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Book Contents

Ch. 1
Supporting Business Decision-Making

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Examples of DSS Applications

Hundreds of DSS applications are described in professional journals like Interfaces and in Information Systems trade publications like Information Week (http://www.informationweek.com). Many DSS case studies are also available on the World-Wide Web. This section discusses various Decision Support Systems examples and a number of taxonomies of DSS.

One of the long-standing conclusions from reading DSS case studies is that what managers, vendors and consultants call DSS can "take on many different forms and can be used in many different ways (Alter, 1980, p. 71)." DSS vary in many ways. They differ in terms of who uses a specific system, that is some DSS are used by actual decision makers and some are used by intermediaries like marketing analysts or financial analysts. Some DSS focus on data, some on models and some on communications. DSS also differ in scope, some DSS are intended for one "primary" user and used "stand-alone" for analysis and others are intended for many users in an organization.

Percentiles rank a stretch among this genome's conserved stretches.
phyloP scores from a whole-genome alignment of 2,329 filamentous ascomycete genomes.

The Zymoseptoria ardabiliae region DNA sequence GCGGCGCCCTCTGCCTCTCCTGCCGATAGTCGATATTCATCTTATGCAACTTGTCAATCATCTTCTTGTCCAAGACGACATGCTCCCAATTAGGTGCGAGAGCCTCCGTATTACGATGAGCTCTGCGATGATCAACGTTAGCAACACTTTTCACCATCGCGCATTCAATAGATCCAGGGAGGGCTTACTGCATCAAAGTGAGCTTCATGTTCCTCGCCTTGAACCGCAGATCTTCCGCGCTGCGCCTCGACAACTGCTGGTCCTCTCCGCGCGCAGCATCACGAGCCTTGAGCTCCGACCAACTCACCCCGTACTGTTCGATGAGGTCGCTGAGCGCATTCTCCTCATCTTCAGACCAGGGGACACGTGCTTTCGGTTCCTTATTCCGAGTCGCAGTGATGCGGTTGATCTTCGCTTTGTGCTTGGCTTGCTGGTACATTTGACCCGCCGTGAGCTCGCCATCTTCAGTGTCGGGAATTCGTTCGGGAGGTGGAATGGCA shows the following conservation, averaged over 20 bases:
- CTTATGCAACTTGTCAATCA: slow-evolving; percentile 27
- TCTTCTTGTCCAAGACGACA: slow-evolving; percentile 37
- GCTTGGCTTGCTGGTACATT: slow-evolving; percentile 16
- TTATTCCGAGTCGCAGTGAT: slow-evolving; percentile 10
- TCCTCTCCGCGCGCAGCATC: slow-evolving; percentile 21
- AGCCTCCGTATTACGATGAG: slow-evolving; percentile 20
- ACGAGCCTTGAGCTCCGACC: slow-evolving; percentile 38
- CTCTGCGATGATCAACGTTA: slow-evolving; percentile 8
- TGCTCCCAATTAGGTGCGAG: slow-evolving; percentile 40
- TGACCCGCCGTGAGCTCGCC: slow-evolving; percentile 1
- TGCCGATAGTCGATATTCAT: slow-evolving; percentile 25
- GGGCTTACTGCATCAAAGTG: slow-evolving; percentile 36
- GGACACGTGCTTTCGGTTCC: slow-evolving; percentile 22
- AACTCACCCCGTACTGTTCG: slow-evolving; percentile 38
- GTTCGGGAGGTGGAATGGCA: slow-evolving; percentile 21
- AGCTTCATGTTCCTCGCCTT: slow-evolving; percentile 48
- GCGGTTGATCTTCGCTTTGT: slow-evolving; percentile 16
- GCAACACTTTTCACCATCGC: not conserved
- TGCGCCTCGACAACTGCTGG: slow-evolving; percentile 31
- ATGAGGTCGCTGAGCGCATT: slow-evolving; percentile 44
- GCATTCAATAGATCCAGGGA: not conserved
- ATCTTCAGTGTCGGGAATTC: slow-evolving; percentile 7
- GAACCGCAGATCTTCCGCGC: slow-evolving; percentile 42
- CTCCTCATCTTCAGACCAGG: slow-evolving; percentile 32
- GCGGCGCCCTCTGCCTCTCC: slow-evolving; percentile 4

A few examples show the wide variety of DSS applications. Major airlines have DSS used by analysts for many tasks including pricing and route selection. Many companies have DSS that aid in corporate planning and forecasting. Specialists often use these DSS that focus on financial and simulation models. Investment evaluation and support systems are increasingly common. Frito-Lay has a DSS that aids in pricing, advertising, and promotion. Route salesmen use hand-held computers to support decision making activities. Many manufacturing companies use Manufacturing Resources Planning (MRP) software. This specific operational level DSS supports master production scheduling, purchasing, and materials requirements planning. More recent MRP systems support "what-if" analysis and simulation capabilities. Monsanto, FedEx and most transportation companies use DSS for scheduling trucks, airplanes and ships. The Coast Guard uses a DSS for procurement decisions. Companies like Wal-Mart have large data warehouses and use data mining software. Business Intelligence and Knowledge Management Systems are increasingly common. On the World-Wide Web one can find DSS that help track and manage stock portfolios, choose stocks, plan trips, and suggest gifts. DSS support distributed decision activities using groupware and a corporate intranet.

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